"School Library Journal" İncelemesi

Anyone planning to write grant proposals must understand outcome-assessment strategies. The authors feel that much of the literature on learning, research, and operational outcomes assessment is "outside the realm of library and information science." Data-collection methods, adaptable to local needs, are included. There are some splendid questions raised by the Western Association of Schools and Colleges accreditation standards. "How does the institution ensure that its members develop the critical information literacy skills needed to locate, evaluate, and responsibly use information? How does it utilize the special skills of information professionals to support teaching, learning, and information technology planning?" The chapter on "Service Quality and Satisfaction" begins with a quotation from Danuta A. Nitecki from the Journal of Academic Librarianship: "A measure of library quality based solely on collections has become obsolete." This reinforces a core value of the Information Power philosophy. Appendixes include criteria for accreditation from Southern Association of Colleges and Schools, Student Learning Outcomes, Information Literacy definitions, and other research components. (c) Copyright 2010. Library Journals LLC, a wholly owned subsidiary of Media Source, Inc. No redistribution permitted.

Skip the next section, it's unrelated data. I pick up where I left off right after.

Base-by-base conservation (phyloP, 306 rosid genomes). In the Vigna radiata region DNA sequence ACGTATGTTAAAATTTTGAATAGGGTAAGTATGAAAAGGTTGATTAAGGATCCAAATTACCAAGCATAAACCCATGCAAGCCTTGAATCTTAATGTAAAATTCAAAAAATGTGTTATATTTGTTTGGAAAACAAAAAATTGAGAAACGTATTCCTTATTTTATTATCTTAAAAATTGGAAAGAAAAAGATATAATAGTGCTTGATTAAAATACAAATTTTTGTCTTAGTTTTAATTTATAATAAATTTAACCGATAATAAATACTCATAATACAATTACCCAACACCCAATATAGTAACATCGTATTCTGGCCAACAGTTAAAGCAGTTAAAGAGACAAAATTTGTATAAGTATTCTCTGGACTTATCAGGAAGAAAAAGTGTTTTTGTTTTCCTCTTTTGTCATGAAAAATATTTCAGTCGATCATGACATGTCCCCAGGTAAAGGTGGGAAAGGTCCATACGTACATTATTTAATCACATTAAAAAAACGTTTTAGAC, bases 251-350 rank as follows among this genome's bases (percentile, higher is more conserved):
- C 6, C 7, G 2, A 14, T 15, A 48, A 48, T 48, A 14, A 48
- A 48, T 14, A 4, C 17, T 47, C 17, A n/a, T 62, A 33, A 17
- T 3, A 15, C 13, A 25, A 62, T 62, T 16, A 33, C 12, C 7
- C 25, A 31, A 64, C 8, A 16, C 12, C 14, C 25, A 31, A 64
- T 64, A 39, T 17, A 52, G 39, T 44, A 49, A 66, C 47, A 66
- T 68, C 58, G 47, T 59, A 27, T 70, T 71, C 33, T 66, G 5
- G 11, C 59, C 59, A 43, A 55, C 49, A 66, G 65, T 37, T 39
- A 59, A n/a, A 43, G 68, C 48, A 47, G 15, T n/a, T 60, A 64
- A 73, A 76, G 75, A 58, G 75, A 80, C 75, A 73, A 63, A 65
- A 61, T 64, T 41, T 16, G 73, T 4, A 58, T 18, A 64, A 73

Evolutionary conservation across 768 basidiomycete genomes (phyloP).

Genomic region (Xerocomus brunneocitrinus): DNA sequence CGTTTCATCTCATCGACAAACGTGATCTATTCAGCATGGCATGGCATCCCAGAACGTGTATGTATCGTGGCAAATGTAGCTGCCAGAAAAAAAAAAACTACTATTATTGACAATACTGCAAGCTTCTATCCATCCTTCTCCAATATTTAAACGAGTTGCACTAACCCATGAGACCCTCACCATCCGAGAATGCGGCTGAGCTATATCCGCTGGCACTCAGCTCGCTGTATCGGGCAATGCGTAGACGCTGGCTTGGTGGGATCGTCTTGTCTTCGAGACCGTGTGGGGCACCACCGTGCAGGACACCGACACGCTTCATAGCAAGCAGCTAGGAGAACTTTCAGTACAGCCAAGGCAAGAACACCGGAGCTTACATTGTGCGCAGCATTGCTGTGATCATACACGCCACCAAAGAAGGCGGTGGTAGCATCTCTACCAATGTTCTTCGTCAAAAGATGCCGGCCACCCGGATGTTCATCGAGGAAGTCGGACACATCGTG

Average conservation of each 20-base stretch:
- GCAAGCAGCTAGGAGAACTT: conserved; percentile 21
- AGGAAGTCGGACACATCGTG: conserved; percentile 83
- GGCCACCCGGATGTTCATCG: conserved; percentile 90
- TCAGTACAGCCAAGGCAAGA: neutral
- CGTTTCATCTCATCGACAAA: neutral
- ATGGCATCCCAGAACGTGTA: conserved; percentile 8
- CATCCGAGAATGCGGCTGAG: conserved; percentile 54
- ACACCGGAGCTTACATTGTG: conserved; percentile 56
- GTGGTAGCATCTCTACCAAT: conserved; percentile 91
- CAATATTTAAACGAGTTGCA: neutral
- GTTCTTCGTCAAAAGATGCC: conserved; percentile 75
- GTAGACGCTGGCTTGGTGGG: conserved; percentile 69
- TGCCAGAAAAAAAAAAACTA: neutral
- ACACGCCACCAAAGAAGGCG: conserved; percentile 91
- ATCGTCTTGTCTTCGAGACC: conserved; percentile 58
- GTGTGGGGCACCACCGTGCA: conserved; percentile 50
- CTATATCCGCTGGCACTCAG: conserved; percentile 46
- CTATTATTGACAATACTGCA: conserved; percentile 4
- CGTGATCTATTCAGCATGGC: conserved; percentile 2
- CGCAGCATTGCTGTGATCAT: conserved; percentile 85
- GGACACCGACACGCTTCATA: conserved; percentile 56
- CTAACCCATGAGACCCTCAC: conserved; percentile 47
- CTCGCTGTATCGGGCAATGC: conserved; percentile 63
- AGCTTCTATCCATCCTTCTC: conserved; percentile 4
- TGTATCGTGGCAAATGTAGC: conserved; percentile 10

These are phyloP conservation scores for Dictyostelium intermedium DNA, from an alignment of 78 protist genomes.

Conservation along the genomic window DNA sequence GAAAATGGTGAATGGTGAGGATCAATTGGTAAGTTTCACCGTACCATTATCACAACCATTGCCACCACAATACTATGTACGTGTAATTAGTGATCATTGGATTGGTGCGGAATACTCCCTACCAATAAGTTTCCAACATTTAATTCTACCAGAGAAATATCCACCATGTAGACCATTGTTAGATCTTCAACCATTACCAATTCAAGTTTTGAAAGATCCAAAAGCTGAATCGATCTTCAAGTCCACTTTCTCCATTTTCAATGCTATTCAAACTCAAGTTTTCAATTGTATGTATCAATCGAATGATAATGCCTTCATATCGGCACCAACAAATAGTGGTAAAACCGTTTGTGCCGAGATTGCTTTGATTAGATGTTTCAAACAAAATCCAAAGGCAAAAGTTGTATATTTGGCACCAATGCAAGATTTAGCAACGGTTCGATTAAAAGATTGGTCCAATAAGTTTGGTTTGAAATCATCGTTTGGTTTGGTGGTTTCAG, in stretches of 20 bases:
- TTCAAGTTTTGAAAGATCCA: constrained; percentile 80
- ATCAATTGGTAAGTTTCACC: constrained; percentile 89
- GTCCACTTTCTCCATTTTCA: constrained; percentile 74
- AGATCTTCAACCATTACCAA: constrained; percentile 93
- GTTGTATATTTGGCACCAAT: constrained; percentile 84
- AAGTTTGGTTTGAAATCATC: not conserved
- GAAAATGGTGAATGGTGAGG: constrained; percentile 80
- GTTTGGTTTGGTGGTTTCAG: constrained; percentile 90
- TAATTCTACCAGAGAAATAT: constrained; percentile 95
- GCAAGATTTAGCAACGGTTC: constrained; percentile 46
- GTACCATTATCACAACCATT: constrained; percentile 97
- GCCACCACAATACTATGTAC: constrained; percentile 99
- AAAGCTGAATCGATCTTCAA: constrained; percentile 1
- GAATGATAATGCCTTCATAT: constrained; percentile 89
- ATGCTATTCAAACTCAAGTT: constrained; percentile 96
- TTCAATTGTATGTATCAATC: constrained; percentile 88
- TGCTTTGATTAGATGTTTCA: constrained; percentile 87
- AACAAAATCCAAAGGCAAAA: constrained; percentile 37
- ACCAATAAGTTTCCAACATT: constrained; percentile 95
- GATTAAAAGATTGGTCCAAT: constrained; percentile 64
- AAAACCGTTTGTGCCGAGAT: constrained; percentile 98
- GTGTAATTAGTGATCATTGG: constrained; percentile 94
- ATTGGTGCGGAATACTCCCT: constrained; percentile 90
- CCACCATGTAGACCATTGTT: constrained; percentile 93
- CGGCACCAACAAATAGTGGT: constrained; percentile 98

Sudip Bhattacharjee and Lewis Shaw
Figuresp. vii
Prefacep. ix
Acknowledgmentsp. xi
1 A New Day Is Herep. 1
Accountabilityp. 1
Terminologyp. 2
Regional Accrediting Agencies and Assessment Requirementsp. 4
Regional Accrediting Agency's Standards Applied to Academic Librariesp. 11